Particles in the rope/rod blueprint are generated along a path, which is a curved shape passing trough several control points. In the path editor you can add/remove control points, move/rotate/scale existing control points, and set per-control point properties that will be interpolated to the rope particles. While editing the path, you will have instant feedback of how the resulting rope/rod looks like. Sometimes it is useful to use a ObiParticleRenderer component while editing the path, to clearly see how the path is translated to particles.

Add control points tooladdcp

This toggle enables a tool to add control points to the spline visually. A green dotted line will appear between the mouse cursor and the closest point in the spline. Clicking will insert a new control point in the curve at that position.

Remove control points toolremovecp

This toggle enables a tool to remove control points from the spline visually. A red dotted line will appear between the mouse cursor and the closest point in the spline. Clicking will delete the closest control point in the curve.

Open/close pathopenclose

A path can be either open (both ends are independent) or closed (the curve follows a closed path, with both ends sharing the same position and tangent).

Orientation tool (rods only)orientcp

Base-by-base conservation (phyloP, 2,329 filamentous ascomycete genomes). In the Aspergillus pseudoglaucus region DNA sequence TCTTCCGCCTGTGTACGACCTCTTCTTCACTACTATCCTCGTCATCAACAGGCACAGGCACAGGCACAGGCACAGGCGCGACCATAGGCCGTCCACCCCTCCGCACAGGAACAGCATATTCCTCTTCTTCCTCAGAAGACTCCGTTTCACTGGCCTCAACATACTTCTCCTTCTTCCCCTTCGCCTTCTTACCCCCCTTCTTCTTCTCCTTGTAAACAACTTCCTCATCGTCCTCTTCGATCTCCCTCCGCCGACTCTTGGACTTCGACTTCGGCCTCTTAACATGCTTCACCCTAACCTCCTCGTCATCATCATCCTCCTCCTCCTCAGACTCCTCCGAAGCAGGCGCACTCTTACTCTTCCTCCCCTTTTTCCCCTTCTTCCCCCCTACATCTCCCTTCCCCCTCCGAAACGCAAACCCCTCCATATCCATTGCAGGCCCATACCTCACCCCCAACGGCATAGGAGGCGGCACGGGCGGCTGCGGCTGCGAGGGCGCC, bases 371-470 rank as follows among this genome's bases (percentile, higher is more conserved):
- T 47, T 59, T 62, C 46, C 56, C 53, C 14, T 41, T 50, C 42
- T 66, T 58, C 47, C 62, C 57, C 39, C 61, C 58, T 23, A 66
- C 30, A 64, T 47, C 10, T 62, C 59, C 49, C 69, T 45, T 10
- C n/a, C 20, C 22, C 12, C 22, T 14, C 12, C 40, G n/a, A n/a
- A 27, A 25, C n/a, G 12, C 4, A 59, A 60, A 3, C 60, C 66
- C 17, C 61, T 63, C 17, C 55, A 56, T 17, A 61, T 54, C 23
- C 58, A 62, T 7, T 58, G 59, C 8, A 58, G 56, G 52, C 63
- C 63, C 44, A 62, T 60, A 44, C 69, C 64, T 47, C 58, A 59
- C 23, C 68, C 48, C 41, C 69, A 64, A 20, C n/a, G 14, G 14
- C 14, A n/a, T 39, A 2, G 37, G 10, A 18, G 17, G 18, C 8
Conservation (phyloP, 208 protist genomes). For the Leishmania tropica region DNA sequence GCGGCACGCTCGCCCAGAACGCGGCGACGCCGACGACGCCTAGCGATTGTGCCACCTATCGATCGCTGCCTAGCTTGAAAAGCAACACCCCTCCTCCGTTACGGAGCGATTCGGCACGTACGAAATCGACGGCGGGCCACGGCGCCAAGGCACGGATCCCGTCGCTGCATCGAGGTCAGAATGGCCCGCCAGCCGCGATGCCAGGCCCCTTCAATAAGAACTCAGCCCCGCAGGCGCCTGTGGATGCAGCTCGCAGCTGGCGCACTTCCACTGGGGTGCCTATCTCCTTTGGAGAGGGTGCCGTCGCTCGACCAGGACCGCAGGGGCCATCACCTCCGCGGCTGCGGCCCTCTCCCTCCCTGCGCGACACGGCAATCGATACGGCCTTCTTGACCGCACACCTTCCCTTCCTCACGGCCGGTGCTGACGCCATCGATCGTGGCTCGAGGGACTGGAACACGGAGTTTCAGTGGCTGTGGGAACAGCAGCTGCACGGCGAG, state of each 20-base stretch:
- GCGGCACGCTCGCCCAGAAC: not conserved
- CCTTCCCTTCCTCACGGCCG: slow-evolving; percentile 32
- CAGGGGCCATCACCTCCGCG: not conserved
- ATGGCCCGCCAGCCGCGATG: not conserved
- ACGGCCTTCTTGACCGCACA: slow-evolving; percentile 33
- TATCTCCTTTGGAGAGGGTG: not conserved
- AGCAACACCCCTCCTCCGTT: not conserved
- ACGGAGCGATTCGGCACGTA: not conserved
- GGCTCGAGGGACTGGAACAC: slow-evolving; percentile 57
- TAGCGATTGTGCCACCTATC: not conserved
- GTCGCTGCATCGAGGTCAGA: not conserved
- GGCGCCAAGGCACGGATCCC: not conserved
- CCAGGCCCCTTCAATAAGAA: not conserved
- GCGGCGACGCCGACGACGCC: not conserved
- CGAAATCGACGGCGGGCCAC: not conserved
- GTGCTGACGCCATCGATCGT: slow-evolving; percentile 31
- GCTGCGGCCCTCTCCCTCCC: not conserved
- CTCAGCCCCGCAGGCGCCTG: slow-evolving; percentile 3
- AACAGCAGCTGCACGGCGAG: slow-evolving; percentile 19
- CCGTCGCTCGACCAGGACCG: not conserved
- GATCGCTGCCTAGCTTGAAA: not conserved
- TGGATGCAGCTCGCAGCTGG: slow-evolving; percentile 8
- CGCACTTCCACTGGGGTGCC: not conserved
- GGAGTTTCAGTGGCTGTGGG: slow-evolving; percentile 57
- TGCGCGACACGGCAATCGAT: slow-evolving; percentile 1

This tool allows you to define the orientation of each control point. This lets you specify the rest twist of the rod.

Toggle tangent handlesorientcp

Toggles tangent handles on/off.

Toggle thickness handlesorientcp

Toggles thickness handles on/off.

Editing control points

You can select multiple control points at once by holding "shift", or you can drag a selection marquee using "ctrl". Translate, rotate and scale gizmos work in the same way as they do with regular GameObjects, so do the pivot and transform space toggles.

Each tangent handle has three modes of operation, which can be set per-handle: Free, Aligned, or Mirrored.

Each half of the handle is free to move independently. This allow to create sharp corners or sudden changes in curvature.
Both halves will be forced to lie in the tangent to the control point, however their length can be set independently.
Both halves will be forced to be identical, both in direction and length.

In addition to the tangent mode, each control point has several properties that are passed on (via interpolation) to the particles:

Thickness of the rope at that point. Interpolated to particles, used for collision detection and rendering.
Particle mass. Determines how the particle behaves when involved in any constraint (collision, distance, bending...) with another particle or a rigidbody.
Particle collision category, used to determine when collisions with colliders and other particles should be ignored. For an in-depth explanation, see collisions.
Collides with:
Particle collision mask, used to determine when collisions with colliders and other particles should be ignored. For an in-depth explanation, see collisions.
Color of the control point, interpolated to particles. This color is passed to the mesh vertex colors when using a ObiRopeExtrudedRenderer.
Obi will automatically create one particle group for each control point, containing the particle closest to that control point. You can set the name of the group here.